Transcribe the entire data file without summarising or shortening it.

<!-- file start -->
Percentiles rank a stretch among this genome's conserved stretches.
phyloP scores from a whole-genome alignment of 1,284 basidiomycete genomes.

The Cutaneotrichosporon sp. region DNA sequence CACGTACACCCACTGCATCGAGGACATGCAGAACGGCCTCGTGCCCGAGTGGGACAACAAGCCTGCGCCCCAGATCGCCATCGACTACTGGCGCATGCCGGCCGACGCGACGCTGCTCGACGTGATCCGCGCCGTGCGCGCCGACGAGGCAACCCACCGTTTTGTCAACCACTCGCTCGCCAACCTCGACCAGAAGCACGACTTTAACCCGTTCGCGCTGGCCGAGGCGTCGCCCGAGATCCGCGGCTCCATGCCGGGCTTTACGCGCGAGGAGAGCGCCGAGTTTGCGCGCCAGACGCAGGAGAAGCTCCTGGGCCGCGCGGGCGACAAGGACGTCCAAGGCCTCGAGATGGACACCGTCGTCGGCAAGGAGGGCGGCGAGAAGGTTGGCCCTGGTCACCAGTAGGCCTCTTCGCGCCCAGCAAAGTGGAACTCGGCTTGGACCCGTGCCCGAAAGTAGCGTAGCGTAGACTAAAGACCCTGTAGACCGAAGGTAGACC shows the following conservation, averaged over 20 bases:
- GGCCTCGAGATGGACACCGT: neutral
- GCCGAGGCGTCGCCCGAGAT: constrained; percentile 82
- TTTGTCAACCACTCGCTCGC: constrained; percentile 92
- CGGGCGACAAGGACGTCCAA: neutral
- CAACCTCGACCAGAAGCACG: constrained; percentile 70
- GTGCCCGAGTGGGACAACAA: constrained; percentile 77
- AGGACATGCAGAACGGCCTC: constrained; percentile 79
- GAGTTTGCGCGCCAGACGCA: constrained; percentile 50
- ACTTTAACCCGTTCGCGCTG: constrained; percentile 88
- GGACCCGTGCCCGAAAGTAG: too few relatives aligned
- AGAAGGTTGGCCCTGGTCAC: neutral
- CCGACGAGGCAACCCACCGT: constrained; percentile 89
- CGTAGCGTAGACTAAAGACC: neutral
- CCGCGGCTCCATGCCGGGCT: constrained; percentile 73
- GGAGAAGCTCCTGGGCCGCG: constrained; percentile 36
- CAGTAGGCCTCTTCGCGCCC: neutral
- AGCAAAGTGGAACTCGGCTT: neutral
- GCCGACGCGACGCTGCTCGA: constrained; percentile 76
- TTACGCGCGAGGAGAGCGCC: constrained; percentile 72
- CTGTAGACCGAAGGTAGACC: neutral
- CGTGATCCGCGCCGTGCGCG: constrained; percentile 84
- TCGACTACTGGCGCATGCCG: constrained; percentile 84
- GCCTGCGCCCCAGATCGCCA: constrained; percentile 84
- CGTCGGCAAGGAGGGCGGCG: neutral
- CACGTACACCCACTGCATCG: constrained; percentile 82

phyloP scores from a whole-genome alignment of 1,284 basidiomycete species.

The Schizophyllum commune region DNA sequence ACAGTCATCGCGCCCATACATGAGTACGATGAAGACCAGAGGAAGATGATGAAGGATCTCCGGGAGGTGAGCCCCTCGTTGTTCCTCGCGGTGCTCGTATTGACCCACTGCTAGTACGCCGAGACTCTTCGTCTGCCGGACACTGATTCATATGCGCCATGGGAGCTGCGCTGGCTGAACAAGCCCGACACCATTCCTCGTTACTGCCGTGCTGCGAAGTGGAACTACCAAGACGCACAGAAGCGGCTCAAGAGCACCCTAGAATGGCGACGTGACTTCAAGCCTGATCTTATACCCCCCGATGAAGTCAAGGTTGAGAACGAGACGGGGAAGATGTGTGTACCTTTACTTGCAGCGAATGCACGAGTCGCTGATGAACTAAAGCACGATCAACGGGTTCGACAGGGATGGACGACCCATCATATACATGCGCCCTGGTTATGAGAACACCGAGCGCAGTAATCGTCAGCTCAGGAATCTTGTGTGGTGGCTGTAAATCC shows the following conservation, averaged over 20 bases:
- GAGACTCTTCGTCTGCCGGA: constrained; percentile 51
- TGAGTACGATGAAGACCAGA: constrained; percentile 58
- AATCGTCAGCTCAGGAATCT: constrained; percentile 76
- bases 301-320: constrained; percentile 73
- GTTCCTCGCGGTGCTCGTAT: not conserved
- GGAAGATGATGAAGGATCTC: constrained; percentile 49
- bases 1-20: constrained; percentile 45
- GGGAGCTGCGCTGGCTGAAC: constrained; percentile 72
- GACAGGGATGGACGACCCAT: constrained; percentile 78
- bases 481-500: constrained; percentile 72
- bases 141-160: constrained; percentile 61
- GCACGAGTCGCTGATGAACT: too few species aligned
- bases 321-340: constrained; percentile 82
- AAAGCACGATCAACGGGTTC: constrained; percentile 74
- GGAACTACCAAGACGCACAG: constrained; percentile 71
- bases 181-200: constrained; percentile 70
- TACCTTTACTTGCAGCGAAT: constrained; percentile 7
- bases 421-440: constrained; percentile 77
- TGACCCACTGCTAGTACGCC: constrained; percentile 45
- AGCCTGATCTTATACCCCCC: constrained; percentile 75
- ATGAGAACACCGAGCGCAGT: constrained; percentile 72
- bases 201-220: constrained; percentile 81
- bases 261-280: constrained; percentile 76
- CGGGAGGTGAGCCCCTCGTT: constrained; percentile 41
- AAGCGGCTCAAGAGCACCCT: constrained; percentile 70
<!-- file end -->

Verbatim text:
Percentiles rank a stretch among this genome's conserved stretches.
phyloP scores from a whole-genome alignment of 1,284 basidiomycete genomes.

The Cutaneotrichosporon sp. region DNA sequence CACGTACACCCACTGCATCGAGGACATGCAGAACGGCCTCGTGCCCGAGTGGGACAACAAGCCTGCGCCCCAGATCGCCATCGACTACTGGCGCATGCCGGCCGACGCGACGCTGCTCGACGTGATCCGCGCCGTGCGCGCCGACGAGGCAACCCACCGTTTTGTCAACCACTCGCTCGCCAACCTCGACCAGAAGCACGACTTTAACCCGTTCGCGCTGGCCGAGGCGTCGCCCGAGATCCGCGGCTCCATGCCGGGCTTTACGCGCGAGGAGAGCGCCGAGTTTGCGCGCCAGACGCAGGAGAAGCTCCTGGGCCGCGCGGGCGACAAGGACGTCCAAGGCCTCGAGATGGACACCGTCGTCGGCAAGGAGGGCGGCGAGAAGGTTGGCCCTGGTCACCAGTAGGCCTCTTCGCGCCCAGCAAAGTGGAACTCGGCTTGGACCCGTGCCCGAAAGTAGCGTAGCGTAGACTAAAGACCCTGTAGACCGAAGGTAGACC shows the following conservation, averaged over 20 bases:
- GGCCTCGAGATGGACACCGT: neutral
- GCCGAGGCGTCGCCCGAGAT: constrained; percentile 82
- TTTGTCAACCACTCGCTCGC: constrained; percentile 92
- CGGGCGACAAGGACGTCCAA: neutral
- CAACCTCGACCAGAAGCACG: constrained; percentile 70
- GTGCCCGAGTGGGACAACAA: constrained; percentile 77
- AGGACATGCAGAACGGCCTC: constrained; percentile 79
- GAGTTTGCGCGCCAGACGCA: constrained; percentile 50
- ACTTTAACCCGTTCGCGCTG: constrained; percentile 88
- GGACCCGTGCCCGAAAGTAG: too few relatives aligned
- AGAAGGTTGGCCCTGGTCAC: neutral
- CCGACGAGGCAACCCACCGT: constrained; percentile 89
- CGTAGCGTAGACTAAAGACC: neutral
- CCGCGGCTCCATGCCGGGCT: constrained; percentile 73
- GGAGAAGCTCCTGGGCCGCG: constrained; percentile 36
- CAGTAGGCCTCTTCGCGCCC: neutral
- AGCAAAGTGGAACTCGGCTT: neutral
- GCCGACGCGACGCTGCTCGA: constrained; percentile 76
- TTACGCGCGAGGAGAGCGCC: constrained; percentile 72
- CTGTAGACCGAAGGTAGACC: neutral
- CGTGATCCGCGCCGTGCGCG: constrained; percentile 84
- TCGACTACTGGCGCATGCCG: constrained; percentile 84
- GCCTGCGCCCCAGATCGCCA: constrained; percentile 84
- CGTCGGCAAGGAGGGCGGCG: neutral
- CACGTACACCCACTGCATCG: constrained; percentile 82

phyloP scores from a whole-genome alignment of 1,284 basidiomycete species.

The Schizophyllum commune region DNA sequence ACAGTCATCGCGCCCATACATGAGTACGATGAAGACCAGAGGAAGATGATGAAGGATCTCCGGGAGGTGAGCCCCTCGTTGTTCCTCGCGGTGCTCGTATTGACCCACTGCTAGTACGCCGAGACTCTTCGTCTGCCGGACACTGATTCATATGCGCCATGGGAGCTGCGCTGGCTGAACAAGCCCGACACCATTCCTCGTTACTGCCGTGCTGCGAAGTGGAACTACCAAGACGCACAGAAGCGGCTCAAGAGCACCCTAGAATGGCGACGTGACTTCAAGCCTGATCTTATACCCCCCGATGAAGTCAAGGTTGAGAACGAGACGGGGAAGATGTGTGTACCTTTACTTGCAGCGAATGCACGAGTCGCTGATGAACTAAAGCACGATCAACGGGTTCGACAGGGATGGACGACCCATCATATACATGCGCCCTGGTTATGAGAACACCGAGCGCAGTAATCGTCAGCTCAGGAATCTTGTGTGGTGGCTGTAAATCC shows the following conservation, averaged over 20 bases:
- GAGACTCTTCGTCTGCCGGA: constrained; percentile 51
- TGAGTACGATGAAGACCAGA: constrained; percentile 58
- AATCGTCAGCTCAGGAATCT: constrained; percentile 76
- bases 301-320: constrained; percentile 73
- GTTCCTCGCGGTGCTCGTAT: not conserved
- GGAAGATGATGAAGGATCTC: constrained; percentile 49
- bases 1-20: constrained; percentile 45
- GGGAGCTGCGCTGGCTGAAC: constrained; percentile 72
- GACAGGGATGGACGACCCAT: constrained; percentile 78
- bases 481-500: constrained; percentile 72
- bases 141-160: constrained; percentile 61
- GCACGAGTCGCTGATGAACT: too few species aligned
- bases 321-340: constrained; percentile 82
- AAAGCACGATCAACGGGTTC: constrained; percentile 74
- GGAACTACCAAGACGCACAG: constrained; percentile 71
- bases 181-200: constrained; percentile 70
- TACCTTTACTTGCAGCGAAT: constrained; percentile 7
- bases 421-440: constrained; percentile 77
- TGACCCACTGCTAGTACGCC: constrained; percentile 45
- AGCCTGATCTTATACCCCCC: constrained; percentile 75
- ATGAGAACACCGAGCGCAGT: constrained; percentile 72
- bases 201-220: constrained; percentile 81
- bases 261-280: constrained; percentile 76
- CGGGAGGTGAGCCCCTCGTT: constrained; percentile 41
- AAGCGGCTCAAGAGCACCCT: constrained; percentile 70